Wikis are useful and will be around for a long time.  But a better sign of our future --seen in wikis but also in projects like MediaCommons, networked books, and PLoS ONE-- is this kind of quiet presupposition of OA, this retreat into the background so that other, newer, cooler or more experimental features can move to the foreground.  These projects point toward a future when OA will be the default and creative energy will focus on how to build on the OA foundation to take full advantage of the networked environment for advancing the purposes of research.

* The slowest progress toward OA has been in the humanities, but in 2006 we saw significant acceleration.  The US National Endowment for the Humanities adopted a policy to favor applications that promise OA for their results.  The long-awaited report from the American Council of Learned Societies not only recommended OA for the humanities, but recommended OA mandates by funders and supportive actions by universities.  The EU funded the Digital Research Infrastructure for the Arts and Humanities (DARIAH).  The OA Stanford Encyclopedia of Philosophy took large strides toward building its endowment.  MediaCommons began to self-assemble as a cooperative OA book press for the humanities.  The Karman Center for Advanced Studies in the Humanities at the University of Bern committed itself to OA for all its future projects.  The Task Force on Electronic Publication for the American Philological Association and Archaeological Institute of America recommended that American classicists self-archive and may later recommend that American classics journals convert to OA.  Eight classicists issued an open letter to colleagues calling for more OA in the field.  Canada's Social Science and Humanities Research Council reaffirmed its support for OA, though it still stops short of a mandate.  JISC and two of the UK Research Councils --the Arts and Humanities Research Council (AHRC) and the Engineering and Physical Sciences Research Council (EPSRC)-- are extending the UK's e-Science program to the arts and humanities.  The AHRC is covered by the general RCUK commitment to OA but is still deciding on the exact form of its own policy.  The British Academy wrote a report showing how UK copyright law hindered scholarship in the humanities and social sciences.  The Modern Language Association recommended tenure reforms to encourage digital publication and departmental rewards for it.  And there was wider recognition, approaching a consensus, that the journal pricing crisis in the sciences is a major cause of the monograph crisis in the humanities --and that OA will help both.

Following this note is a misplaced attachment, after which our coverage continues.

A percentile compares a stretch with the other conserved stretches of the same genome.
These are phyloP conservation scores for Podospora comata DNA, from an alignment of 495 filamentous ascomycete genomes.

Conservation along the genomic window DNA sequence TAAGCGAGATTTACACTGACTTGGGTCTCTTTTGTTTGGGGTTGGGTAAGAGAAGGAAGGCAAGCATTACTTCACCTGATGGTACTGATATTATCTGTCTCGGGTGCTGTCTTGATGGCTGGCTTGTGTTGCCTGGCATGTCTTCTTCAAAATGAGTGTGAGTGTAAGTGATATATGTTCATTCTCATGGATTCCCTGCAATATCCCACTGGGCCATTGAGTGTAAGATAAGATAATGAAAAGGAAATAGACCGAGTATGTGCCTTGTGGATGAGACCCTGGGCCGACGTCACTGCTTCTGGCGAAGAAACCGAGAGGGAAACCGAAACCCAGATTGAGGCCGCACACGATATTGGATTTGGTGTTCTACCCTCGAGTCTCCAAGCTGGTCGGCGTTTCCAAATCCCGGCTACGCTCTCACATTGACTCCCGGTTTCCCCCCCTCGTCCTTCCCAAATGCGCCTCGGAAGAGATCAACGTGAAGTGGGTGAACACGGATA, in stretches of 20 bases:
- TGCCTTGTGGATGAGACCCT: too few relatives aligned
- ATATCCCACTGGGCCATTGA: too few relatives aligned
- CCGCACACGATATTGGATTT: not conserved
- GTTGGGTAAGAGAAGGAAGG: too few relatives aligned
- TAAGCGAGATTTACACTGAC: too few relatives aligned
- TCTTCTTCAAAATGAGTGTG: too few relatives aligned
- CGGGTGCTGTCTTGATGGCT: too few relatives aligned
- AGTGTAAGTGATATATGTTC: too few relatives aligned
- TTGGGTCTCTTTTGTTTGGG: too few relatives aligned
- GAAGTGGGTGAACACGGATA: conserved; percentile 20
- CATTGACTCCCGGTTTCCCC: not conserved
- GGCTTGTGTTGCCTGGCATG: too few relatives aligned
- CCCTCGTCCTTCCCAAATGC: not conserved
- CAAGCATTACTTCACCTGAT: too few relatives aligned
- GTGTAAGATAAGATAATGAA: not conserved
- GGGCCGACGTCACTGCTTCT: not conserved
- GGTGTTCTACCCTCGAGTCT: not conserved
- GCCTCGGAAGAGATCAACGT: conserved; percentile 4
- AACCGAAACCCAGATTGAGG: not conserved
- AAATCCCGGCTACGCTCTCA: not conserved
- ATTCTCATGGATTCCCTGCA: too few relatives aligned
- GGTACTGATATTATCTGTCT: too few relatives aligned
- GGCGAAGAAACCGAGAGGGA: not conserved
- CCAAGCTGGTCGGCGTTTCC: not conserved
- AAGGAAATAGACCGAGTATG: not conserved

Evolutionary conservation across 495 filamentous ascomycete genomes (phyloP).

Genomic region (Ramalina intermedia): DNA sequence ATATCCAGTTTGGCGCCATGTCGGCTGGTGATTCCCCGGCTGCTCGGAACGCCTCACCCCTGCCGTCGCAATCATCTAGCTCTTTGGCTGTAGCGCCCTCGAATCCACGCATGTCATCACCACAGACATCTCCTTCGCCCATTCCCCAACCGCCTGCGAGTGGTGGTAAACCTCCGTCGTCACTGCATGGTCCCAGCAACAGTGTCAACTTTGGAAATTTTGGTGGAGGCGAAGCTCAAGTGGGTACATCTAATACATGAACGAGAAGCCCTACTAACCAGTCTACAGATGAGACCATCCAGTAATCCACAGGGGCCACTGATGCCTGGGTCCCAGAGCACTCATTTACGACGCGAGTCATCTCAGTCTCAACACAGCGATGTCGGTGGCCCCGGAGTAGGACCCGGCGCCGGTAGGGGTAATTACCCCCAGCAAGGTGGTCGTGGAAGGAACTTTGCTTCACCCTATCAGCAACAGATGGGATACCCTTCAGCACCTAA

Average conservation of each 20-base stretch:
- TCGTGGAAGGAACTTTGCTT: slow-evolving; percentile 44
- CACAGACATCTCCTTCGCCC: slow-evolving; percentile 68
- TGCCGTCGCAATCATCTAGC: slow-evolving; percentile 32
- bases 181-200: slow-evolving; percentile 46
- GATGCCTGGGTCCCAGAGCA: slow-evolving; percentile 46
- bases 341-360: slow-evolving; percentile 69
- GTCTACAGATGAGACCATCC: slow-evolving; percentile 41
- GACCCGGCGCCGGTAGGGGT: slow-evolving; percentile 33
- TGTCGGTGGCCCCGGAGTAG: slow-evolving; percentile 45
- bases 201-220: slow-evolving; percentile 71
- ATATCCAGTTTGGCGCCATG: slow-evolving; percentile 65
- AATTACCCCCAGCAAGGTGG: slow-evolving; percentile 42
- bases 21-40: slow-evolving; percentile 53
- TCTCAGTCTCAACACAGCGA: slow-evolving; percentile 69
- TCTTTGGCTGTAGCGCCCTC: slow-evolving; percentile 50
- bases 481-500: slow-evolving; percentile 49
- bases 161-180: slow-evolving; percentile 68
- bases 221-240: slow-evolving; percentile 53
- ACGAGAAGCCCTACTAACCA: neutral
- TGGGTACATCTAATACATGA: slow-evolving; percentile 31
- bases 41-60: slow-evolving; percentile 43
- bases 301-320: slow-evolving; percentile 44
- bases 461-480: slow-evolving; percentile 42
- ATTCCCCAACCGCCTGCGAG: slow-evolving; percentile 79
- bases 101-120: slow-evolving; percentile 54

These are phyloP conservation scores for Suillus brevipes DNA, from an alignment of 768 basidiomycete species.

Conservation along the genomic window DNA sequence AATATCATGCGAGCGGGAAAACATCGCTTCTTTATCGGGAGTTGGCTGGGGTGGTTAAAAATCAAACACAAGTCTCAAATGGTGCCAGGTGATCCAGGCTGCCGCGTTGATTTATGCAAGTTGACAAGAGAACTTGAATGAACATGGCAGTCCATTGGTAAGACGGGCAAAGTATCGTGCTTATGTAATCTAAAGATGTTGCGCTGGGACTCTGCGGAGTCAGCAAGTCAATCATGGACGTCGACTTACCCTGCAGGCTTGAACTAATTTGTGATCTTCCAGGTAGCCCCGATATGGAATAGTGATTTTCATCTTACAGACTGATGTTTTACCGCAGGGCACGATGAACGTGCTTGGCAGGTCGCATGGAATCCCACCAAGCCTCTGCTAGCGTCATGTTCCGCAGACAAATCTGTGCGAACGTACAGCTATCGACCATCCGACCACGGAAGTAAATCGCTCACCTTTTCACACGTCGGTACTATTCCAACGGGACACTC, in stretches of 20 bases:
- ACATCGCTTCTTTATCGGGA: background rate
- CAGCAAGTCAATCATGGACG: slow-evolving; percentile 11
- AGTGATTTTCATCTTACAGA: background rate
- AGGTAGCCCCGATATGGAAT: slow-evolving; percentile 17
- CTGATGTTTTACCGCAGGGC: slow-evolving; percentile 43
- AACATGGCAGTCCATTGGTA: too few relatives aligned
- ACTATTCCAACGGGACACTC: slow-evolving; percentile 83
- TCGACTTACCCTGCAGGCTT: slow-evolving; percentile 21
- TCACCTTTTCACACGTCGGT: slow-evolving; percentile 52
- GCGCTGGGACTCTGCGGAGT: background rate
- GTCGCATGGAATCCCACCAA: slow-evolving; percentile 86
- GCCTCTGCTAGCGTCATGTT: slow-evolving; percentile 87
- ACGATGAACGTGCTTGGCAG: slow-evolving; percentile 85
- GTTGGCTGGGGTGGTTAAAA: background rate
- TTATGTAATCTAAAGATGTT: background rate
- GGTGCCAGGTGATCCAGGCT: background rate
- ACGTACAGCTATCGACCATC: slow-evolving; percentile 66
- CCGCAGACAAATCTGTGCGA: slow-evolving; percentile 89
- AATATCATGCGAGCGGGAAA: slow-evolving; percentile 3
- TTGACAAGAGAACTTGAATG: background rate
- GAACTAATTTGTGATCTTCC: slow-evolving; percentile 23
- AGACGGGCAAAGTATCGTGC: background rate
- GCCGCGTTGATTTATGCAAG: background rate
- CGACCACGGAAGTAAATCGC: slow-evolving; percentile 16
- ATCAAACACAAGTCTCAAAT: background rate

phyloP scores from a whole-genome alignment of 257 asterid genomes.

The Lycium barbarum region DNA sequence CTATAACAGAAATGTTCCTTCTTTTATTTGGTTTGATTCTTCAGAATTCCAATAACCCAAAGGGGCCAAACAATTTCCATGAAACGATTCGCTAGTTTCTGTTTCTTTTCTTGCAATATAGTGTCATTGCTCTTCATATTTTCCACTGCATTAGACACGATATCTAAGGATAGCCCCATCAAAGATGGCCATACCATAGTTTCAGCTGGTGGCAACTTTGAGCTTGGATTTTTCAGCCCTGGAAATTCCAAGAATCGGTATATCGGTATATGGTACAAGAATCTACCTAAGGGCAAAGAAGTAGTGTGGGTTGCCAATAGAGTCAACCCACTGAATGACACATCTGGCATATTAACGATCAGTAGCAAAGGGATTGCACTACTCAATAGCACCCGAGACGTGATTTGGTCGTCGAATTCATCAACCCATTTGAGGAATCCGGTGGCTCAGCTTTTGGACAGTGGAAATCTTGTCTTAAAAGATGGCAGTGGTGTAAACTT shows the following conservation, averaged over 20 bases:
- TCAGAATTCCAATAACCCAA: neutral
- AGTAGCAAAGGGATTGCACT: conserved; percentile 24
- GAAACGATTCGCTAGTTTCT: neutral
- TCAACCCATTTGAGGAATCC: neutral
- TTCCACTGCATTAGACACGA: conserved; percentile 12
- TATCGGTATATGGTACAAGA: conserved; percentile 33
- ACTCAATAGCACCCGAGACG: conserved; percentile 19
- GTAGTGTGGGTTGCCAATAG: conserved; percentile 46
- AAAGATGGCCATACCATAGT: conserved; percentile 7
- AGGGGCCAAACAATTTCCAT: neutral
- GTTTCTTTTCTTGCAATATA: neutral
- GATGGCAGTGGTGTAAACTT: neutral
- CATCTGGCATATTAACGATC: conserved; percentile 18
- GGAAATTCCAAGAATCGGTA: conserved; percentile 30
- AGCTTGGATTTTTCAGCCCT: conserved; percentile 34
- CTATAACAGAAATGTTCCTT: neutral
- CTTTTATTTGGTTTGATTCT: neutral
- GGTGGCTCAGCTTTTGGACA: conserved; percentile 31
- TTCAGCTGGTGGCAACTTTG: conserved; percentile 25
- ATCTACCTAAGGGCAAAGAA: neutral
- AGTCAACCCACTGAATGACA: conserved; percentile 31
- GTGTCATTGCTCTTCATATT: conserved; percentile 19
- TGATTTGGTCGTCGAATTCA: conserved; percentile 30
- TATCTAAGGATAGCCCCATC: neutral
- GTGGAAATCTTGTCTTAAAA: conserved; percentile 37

*  In 2006, for the first time, I discovered more useful new peer-reviewed literature by searching blogs than by searching journal tables of contents or general indices.  Bloggers are very good at finding new articles, often because they are the authors or colleagues of the author.  And unlike other discoverers of new articles, bloggers tend to share what they've found.  There are more bloggers than ever before, including more academic bloggers than ever before.  Bloggers are early birds because they're willing to cover preprints and conference presentations.  But they can even scoop journals in announcing published articles because so many journals take inexplicably long to publicize their own work.  (Have you noticed that many journals publish a new issue on Day 0, update the online table of contents on Day 2, and send out the email or RSS alert on Day 4?)  Blogs are better connected to one another and to search engines than journals or even repositories.  And for most people, running a couple of blog searches is much easier than running a dozen vertical searches at separate sites.  For all these reasons blogs are becoming the Vehicle of First Exposure for a growing body of new research --if not the net's very first notice of a new article, then its first widely noticed notice. 

Jimmy Wales made news last month by announcing Wikiasari, a search engine that will harness human energy and judgment to create a more effective discovery system than (say) Google.  I have some questions about how far Wikiasari can scale and even how firm is the implied contrast between human judgment and algorithms.  But at least I'd point out that the blogosphere is a rapidly-evolving discovery system that already fits the general description, and that every day it enlarges its scope, increases its audience, and improves its utility and ease of use.